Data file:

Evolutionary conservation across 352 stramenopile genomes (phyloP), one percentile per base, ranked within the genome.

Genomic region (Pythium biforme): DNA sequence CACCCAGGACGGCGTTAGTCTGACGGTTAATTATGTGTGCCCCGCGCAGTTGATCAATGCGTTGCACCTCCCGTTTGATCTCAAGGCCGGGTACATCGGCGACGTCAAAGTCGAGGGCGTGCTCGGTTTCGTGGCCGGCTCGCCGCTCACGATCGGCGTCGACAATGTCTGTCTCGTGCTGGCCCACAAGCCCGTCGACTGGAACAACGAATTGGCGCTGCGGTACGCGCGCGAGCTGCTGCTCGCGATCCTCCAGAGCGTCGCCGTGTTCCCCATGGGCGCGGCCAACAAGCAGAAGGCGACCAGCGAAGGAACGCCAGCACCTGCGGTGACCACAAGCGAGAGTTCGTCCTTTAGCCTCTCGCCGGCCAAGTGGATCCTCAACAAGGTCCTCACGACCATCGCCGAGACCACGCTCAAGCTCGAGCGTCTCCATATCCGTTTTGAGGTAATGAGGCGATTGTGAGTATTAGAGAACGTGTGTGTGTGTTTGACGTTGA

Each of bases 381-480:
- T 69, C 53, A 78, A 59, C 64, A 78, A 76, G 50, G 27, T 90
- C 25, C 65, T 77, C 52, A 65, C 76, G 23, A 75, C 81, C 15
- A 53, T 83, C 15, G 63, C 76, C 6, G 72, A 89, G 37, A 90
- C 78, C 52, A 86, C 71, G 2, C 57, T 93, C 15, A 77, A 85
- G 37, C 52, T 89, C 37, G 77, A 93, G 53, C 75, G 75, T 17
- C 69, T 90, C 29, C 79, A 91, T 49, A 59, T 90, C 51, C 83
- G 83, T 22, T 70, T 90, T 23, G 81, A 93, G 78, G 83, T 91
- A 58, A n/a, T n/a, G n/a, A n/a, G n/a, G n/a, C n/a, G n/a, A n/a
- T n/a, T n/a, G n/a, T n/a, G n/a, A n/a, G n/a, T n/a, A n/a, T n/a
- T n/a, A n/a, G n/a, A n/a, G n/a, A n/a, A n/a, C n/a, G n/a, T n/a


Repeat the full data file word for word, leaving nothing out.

Evolutionary conservation across 352 stramenopile genomes (phyloP), one percentile per base, ranked within the genome.

Genomic region (Pythium biforme): DNA sequence CACCCAGGACGGCGTTAGTCTGACGGTTAATTATGTGTGCCCCGCGCAGTTGATCAATGCGTTGCACCTCCCGTTTGATCTCAAGGCCGGGTACATCGGCGACGTCAAAGTCGAGGGCGTGCTCGGTTTCGTGGCCGGCTCGCCGCTCACGATCGGCGTCGACAATGTCTGTCTCGTGCTGGCCCACAAGCCCGTCGACTGGAACAACGAATTGGCGCTGCGGTACGCGCGCGAGCTGCTGCTCGCGATCCTCCAGAGCGTCGCCGTGTTCCCCATGGGCGCGGCCAACAAGCAGAAGGCGACCAGCGAAGGAACGCCAGCACCTGCGGTGACCACAAGCGAGAGTTCGTCCTTTAGCCTCTCGCCGGCCAAGTGGATCCTCAACAAGGTCCTCACGACCATCGCCGAGACCACGCTCAAGCTCGAGCGTCTCCATATCCGTTTTGAGGTAATGAGGCGATTGTGAGTATTAGAGAACGTGTGTGTGTGTTTGACGTTGA

Each of bases 381-480:
- T 69, C 53, A 78, A 59, C 64, A 78, A 76, G 50, G 27, T 90
- C 25, C 65, T 77, C 52, A 65, C 76, G 23, A 75, C 81, C 15
- A 53, T 83, C 15, G 63, C 76, C 6, G 72, A 89, G 37, A 90
- C 78, C 52, A 86, C 71, G 2, C 57, T 93, C 15, A 77, A 85
- G 37, C 52, T 89, C 37, G 77, A 93, G 53, C 75, G 75, T 17
- C 69, T 90, C 29, C 79, A 91, T 49, A 59, T 90, C 51, C 83
- G 83, T 22, T 70, T 90, T 23, G 81, A 93, G 78, G 83, T 91
- A 58, A n/a, T n/a, G n/a, A n/a, G n/a, G n/a, C n/a, G n/a, A n/a
- T n/a, T n/a, G n/a, T n/a, G n/a, A n/a, G n/a, T n/a, A n/a, T n/a
- T n/a, A n/a, G n/a, A n/a, G n/a, A n/a, A n/a, C n/a, G n/a, T n/a